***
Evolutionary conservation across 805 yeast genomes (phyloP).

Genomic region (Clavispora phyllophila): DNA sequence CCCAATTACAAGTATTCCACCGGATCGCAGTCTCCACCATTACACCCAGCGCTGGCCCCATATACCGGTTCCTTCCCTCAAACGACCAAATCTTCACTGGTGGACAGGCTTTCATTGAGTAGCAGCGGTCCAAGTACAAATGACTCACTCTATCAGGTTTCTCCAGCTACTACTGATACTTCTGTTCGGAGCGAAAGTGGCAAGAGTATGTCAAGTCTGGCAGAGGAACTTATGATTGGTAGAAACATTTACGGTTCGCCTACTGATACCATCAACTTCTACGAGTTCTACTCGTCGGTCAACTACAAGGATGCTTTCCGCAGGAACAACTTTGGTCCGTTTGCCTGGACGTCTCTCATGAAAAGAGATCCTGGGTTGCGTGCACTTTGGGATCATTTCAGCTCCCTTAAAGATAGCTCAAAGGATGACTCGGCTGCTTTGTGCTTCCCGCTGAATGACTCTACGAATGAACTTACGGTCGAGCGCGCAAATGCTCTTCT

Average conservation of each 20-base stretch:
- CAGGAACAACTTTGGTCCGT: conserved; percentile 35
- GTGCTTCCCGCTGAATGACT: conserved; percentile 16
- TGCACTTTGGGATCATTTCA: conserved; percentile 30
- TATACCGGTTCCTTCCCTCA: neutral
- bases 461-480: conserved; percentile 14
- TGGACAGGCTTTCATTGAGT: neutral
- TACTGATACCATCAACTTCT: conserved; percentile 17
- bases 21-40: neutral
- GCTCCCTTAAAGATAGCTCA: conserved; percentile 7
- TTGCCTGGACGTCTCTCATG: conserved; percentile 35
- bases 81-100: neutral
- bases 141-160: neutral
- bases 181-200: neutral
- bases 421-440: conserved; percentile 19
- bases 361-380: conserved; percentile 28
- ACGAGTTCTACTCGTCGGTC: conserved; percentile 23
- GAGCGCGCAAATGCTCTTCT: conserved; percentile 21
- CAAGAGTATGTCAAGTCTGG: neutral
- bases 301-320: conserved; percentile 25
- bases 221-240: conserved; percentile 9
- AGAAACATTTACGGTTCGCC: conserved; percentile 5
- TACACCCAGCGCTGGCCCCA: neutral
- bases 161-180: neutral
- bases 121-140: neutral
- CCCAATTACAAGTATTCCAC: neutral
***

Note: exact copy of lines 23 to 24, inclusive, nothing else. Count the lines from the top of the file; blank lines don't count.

- bases 221-240: conserved; percentile 9
- AGAAACATTTACGGTTCGCC: conserved; percentile 5